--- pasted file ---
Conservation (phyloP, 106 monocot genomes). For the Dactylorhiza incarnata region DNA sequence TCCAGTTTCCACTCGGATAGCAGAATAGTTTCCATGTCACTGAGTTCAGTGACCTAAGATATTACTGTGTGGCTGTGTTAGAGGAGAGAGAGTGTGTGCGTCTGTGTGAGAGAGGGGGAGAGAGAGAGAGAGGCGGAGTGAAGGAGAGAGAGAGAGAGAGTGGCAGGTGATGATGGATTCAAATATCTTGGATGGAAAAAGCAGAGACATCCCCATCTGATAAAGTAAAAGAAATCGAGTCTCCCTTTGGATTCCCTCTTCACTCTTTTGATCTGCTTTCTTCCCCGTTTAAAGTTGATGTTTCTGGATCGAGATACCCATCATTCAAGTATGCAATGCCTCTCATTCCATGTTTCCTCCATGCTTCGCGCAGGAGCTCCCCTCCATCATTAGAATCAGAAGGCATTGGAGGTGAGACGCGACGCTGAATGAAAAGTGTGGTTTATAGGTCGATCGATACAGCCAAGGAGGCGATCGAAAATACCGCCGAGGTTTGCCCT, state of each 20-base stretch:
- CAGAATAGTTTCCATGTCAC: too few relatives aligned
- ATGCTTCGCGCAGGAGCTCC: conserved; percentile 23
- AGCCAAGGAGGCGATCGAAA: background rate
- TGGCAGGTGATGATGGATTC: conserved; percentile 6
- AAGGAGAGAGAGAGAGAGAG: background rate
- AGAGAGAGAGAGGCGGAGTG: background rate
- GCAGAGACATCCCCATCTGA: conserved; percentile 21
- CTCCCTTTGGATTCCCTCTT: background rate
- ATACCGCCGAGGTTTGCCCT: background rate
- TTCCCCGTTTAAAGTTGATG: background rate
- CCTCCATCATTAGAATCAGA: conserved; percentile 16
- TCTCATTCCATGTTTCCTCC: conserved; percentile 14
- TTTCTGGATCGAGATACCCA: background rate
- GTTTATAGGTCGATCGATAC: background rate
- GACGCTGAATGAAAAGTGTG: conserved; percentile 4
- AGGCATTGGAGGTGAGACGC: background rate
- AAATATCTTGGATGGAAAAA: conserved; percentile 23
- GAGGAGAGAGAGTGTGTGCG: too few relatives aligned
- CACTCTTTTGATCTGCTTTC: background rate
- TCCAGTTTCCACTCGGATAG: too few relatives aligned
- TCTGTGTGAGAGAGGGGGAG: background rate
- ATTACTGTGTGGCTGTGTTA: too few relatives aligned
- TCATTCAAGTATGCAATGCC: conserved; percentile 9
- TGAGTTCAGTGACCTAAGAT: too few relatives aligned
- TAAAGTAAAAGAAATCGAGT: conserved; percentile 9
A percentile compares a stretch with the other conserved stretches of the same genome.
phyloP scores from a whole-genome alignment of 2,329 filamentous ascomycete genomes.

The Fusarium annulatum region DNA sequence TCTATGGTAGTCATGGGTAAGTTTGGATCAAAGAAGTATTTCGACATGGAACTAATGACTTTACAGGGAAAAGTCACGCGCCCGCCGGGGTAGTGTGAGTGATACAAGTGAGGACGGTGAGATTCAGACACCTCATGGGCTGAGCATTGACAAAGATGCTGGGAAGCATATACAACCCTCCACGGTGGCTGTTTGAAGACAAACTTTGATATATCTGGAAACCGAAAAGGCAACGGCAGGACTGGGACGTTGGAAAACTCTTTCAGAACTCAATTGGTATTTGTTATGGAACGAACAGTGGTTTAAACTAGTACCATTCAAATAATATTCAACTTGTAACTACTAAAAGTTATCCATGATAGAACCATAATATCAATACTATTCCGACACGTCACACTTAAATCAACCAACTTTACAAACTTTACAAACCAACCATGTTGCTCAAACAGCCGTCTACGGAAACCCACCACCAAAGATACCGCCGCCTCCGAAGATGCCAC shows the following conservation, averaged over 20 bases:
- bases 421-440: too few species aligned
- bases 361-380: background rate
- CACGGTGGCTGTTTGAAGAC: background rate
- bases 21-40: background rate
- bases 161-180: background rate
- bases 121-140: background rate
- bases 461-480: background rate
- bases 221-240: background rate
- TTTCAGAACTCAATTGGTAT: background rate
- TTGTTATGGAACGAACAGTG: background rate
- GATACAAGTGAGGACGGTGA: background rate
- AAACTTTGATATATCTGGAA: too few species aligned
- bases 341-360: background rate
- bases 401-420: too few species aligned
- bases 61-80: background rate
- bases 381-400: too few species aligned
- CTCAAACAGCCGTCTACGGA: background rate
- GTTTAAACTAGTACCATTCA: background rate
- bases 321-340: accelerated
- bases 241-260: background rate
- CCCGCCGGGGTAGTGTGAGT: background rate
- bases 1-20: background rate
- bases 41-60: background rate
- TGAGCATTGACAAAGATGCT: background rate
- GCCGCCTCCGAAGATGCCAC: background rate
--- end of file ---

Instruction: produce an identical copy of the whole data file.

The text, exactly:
Conservation (phyloP, 106 monocot genomes). For the Dactylorhiza incarnata region DNA sequence TCCAGTTTCCACTCGGATAGCAGAATAGTTTCCATGTCACTGAGTTCAGTGACCTAAGATATTACTGTGTGGCTGTGTTAGAGGAGAGAGAGTGTGTGCGTCTGTGTGAGAGAGGGGGAGAGAGAGAGAGAGGCGGAGTGAAGGAGAGAGAGAGAGAGAGTGGCAGGTGATGATGGATTCAAATATCTTGGATGGAAAAAGCAGAGACATCCCCATCTGATAAAGTAAAAGAAATCGAGTCTCCCTTTGGATTCCCTCTTCACTCTTTTGATCTGCTTTCTTCCCCGTTTAAAGTTGATGTTTCTGGATCGAGATACCCATCATTCAAGTATGCAATGCCTCTCATTCCATGTTTCCTCCATGCTTCGCGCAGGAGCTCCCCTCCATCATTAGAATCAGAAGGCATTGGAGGTGAGACGCGACGCTGAATGAAAAGTGTGGTTTATAGGTCGATCGATACAGCCAAGGAGGCGATCGAAAATACCGCCGAGGTTTGCCCT, state of each 20-base stretch:
- CAGAATAGTTTCCATGTCAC: too few relatives aligned
- ATGCTTCGCGCAGGAGCTCC: conserved; percentile 23
- AGCCAAGGAGGCGATCGAAA: background rate
- TGGCAGGTGATGATGGATTC: conserved; percentile 6
- AAGGAGAGAGAGAGAGAGAG: background rate
- AGAGAGAGAGAGGCGGAGTG: background rate
- GCAGAGACATCCCCATCTGA: conserved; percentile 21
- CTCCCTTTGGATTCCCTCTT: background rate
- ATACCGCCGAGGTTTGCCCT: background rate
- TTCCCCGTTTAAAGTTGATG: background rate
- CCTCCATCATTAGAATCAGA: conserved; percentile 16
- TCTCATTCCATGTTTCCTCC: conserved; percentile 14
- TTTCTGGATCGAGATACCCA: background rate
- GTTTATAGGTCGATCGATAC: background rate
- GACGCTGAATGAAAAGTGTG: conserved; percentile 4
- AGGCATTGGAGGTGAGACGC: background rate
- AAATATCTTGGATGGAAAAA: conserved; percentile 23
- GAGGAGAGAGAGTGTGTGCG: too few relatives aligned
- CACTCTTTTGATCTGCTTTC: background rate
- TCCAGTTTCCACTCGGATAG: too few relatives aligned
- TCTGTGTGAGAGAGGGGGAG: background rate
- ATTACTGTGTGGCTGTGTTA: too few relatives aligned
- TCATTCAAGTATGCAATGCC: conserved; percentile 9
- TGAGTTCAGTGACCTAAGAT: too few relatives aligned
- TAAAGTAAAAGAAATCGAGT: conserved; percentile 9
A percentile compares a stretch with the other conserved stretches of the same genome.
phyloP scores from a whole-genome alignment of 2,329 filamentous ascomycete genomes.

The Fusarium annulatum region DNA sequence TCTATGGTAGTCATGGGTAAGTTTGGATCAAAGAAGTATTTCGACATGGAACTAATGACTTTACAGGGAAAAGTCACGCGCCCGCCGGGGTAGTGTGAGTGATACAAGTGAGGACGGTGAGATTCAGACACCTCATGGGCTGAGCATTGACAAAGATGCTGGGAAGCATATACAACCCTCCACGGTGGCTGTTTGAAGACAAACTTTGATATATCTGGAAACCGAAAAGGCAACGGCAGGACTGGGACGTTGGAAAACTCTTTCAGAACTCAATTGGTATTTGTTATGGAACGAACAGTGGTTTAAACTAGTACCATTCAAATAATATTCAACTTGTAACTACTAAAAGTTATCCATGATAGAACCATAATATCAATACTATTCCGACACGTCACACTTAAATCAACCAACTTTACAAACTTTACAAACCAACCATGTTGCTCAAACAGCCGTCTACGGAAACCCACCACCAAAGATACCGCCGCCTCCGAAGATGCCAC shows the following conservation, averaged over 20 bases:
- bases 421-440: too few species aligned
- bases 361-380: background rate
- CACGGTGGCTGTTTGAAGAC: background rate
- bases 21-40: background rate
- bases 161-180: background rate
- bases 121-140: background rate
- bases 461-480: background rate
- bases 221-240: background rate
- TTTCAGAACTCAATTGGTAT: background rate
- TTGTTATGGAACGAACAGTG: background rate
- GATACAAGTGAGGACGGTGA: background rate
- AAACTTTGATATATCTGGAA: too few species aligned
- bases 341-360: background rate
- bases 401-420: too few species aligned
- bases 61-80: background rate
- bases 381-400: too few species aligned
- CTCAAACAGCCGTCTACGGA: background rate
- GTTTAAACTAGTACCATTCA: background rate
- bases 321-340: accelerated
- bases 241-260: background rate
- CCCGCCGGGGTAGTGTGAGT: background rate
- bases 1-20: background rate
- bases 41-60: background rate
- TGAGCATTGACAAAGATGCT: background rate
- GCCGCCTCCGAAGATGCCAC: background rate